The only other reference to the band was found in an article in The Hartford Times, dated April 13, 1844. It advertises that the Mansfield Brass Band and the Coventry Glee Club were to be the featured entertainment at a fair being held at the Congregational Church in South Coventry. It was a fundraising event for the Nathan Hale Memorial which would be built two years later.
For now it’s unknown how long the Mansfield Brass Band existed after the 1840s. No further references to it have been found. Did it survive past the Civil War? Were its members absorbed by the Mansfield Fife and Drum Corps or other bands in the area? It’s a mystery that remains to be solved.
Many thanks to Helene Marcy for donating her surprise attic find. The horn, original case, and music are wonderful additions to our collection.
We are also very grateful to David Yutzey for facilitating and financing the restoration of the horn and his efforts in cataloging the music. He also researched and wrote the following article about Thomas H. Rollison, the composer of much of the music found in the case.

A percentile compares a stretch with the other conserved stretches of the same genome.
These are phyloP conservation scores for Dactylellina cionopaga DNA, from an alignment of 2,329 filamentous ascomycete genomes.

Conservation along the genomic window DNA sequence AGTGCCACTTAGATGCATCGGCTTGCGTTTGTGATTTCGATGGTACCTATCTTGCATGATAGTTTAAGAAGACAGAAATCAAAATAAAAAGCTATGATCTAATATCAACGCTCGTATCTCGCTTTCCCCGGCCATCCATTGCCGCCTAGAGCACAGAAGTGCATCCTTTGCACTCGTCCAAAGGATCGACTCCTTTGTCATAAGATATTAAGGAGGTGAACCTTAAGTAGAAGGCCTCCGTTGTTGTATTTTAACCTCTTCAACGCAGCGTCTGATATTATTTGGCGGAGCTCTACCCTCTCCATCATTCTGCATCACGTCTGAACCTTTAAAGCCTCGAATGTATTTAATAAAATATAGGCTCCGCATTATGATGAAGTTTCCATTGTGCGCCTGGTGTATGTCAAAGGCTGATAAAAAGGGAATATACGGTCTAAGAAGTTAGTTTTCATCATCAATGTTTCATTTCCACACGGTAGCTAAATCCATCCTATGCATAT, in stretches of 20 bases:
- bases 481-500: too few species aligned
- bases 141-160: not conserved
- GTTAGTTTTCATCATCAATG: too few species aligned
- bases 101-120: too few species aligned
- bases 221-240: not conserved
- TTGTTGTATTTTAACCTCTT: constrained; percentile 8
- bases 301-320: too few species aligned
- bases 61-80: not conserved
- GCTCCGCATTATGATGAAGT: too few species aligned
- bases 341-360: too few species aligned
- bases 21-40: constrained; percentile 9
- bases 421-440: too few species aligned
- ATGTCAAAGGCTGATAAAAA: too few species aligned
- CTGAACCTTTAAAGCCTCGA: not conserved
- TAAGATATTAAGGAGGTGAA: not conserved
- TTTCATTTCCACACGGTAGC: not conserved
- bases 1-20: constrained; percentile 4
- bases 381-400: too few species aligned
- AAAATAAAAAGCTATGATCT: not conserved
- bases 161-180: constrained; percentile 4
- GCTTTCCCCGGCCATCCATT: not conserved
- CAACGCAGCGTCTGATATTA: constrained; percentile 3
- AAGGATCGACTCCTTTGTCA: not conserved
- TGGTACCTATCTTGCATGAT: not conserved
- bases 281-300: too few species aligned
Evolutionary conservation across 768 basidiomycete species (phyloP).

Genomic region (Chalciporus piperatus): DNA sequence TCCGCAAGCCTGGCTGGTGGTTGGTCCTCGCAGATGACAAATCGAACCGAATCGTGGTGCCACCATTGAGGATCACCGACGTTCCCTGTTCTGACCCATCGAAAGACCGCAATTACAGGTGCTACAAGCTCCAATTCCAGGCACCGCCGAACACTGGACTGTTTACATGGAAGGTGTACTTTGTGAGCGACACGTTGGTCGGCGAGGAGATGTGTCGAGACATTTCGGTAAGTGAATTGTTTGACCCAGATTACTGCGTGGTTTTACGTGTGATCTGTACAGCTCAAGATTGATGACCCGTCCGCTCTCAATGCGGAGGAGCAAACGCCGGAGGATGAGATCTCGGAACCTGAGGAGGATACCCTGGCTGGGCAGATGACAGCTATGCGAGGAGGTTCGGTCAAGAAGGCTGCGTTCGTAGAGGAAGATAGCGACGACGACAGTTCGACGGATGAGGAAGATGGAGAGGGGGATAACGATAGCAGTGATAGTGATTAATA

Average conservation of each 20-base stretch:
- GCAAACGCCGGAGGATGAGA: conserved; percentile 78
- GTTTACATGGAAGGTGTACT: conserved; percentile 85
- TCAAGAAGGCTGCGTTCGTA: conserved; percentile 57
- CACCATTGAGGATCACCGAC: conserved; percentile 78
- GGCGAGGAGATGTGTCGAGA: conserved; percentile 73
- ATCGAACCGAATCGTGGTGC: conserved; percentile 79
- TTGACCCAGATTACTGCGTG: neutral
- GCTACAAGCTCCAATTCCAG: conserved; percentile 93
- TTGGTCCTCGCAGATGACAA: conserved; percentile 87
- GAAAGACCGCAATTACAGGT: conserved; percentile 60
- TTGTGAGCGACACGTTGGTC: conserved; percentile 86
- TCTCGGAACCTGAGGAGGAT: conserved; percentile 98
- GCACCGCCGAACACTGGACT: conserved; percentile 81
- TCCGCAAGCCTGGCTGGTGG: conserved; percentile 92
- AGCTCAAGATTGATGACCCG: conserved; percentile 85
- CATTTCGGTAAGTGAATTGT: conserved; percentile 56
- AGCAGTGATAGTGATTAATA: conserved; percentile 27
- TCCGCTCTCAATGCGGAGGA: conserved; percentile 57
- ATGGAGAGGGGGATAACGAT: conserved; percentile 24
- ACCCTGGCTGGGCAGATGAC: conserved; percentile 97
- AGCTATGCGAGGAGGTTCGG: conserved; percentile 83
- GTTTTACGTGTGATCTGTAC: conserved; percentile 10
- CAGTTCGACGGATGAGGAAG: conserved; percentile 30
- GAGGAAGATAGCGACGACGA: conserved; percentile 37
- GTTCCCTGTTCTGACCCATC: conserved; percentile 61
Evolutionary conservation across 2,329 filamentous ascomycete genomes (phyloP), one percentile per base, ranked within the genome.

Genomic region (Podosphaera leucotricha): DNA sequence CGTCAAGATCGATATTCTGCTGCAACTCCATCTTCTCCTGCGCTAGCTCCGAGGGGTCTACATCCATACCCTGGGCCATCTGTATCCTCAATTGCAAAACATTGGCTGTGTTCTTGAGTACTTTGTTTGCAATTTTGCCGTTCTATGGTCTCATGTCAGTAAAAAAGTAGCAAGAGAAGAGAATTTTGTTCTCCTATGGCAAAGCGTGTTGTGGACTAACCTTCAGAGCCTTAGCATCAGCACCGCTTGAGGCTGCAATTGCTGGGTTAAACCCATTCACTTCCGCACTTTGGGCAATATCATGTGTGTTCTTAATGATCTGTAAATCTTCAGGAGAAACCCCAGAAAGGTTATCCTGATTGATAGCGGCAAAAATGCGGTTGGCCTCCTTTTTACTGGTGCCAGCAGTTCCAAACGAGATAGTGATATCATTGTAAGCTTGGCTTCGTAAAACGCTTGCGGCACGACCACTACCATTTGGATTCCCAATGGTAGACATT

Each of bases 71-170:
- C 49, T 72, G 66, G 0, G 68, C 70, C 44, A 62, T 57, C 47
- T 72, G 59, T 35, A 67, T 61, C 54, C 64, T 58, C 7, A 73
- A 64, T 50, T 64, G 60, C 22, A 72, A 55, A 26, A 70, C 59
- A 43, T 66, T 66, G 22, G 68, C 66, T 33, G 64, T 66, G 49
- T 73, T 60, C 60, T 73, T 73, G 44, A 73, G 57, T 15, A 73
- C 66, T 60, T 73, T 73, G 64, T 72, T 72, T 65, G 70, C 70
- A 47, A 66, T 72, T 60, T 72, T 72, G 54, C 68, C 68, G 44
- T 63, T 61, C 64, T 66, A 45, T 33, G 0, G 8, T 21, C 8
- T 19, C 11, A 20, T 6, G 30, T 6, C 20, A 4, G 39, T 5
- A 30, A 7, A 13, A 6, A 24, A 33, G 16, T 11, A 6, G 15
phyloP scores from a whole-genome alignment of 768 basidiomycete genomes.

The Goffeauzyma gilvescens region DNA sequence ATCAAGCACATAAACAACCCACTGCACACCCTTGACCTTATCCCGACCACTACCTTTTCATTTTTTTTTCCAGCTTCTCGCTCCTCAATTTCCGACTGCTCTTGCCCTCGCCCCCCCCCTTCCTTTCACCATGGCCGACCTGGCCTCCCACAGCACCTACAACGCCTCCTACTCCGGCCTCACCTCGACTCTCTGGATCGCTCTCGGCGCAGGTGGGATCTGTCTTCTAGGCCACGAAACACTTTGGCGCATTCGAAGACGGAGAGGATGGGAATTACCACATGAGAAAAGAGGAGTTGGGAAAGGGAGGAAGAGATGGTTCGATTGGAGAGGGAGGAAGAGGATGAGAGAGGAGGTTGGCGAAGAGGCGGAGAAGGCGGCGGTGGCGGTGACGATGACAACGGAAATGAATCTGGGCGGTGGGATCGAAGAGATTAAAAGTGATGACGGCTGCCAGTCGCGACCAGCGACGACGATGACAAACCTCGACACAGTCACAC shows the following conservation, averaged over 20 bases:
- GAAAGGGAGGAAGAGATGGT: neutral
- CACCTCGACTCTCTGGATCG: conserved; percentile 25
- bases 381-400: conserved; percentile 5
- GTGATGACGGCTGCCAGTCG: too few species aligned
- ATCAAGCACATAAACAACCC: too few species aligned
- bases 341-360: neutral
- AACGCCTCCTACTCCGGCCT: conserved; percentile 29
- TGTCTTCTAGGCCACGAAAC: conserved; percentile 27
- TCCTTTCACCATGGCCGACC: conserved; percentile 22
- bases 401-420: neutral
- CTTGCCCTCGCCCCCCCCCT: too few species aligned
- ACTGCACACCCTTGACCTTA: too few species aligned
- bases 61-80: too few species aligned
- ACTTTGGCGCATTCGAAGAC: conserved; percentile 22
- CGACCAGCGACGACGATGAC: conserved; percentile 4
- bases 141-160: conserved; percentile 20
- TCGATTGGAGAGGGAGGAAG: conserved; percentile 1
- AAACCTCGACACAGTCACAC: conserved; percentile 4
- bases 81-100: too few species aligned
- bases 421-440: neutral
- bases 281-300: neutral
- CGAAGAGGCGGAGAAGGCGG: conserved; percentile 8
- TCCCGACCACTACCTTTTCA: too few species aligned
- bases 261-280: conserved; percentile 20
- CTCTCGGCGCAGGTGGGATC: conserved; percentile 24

Thomas H. Rollinson: Willimantic Bandmaster and Composer
Thomas H. Rollinson was the first bandmaster of Willimantic. He was born in Ware, Massachusetts on January 4, 1844 and came with his family to Willimantic, Connecticut in 1853. Rollinson went to Rhode Island to receive his formal musical education, which consisted of training in instrumental music, performance on cornet, piano and organ, and the study of common musical practices in counterpoint, harmony and composition.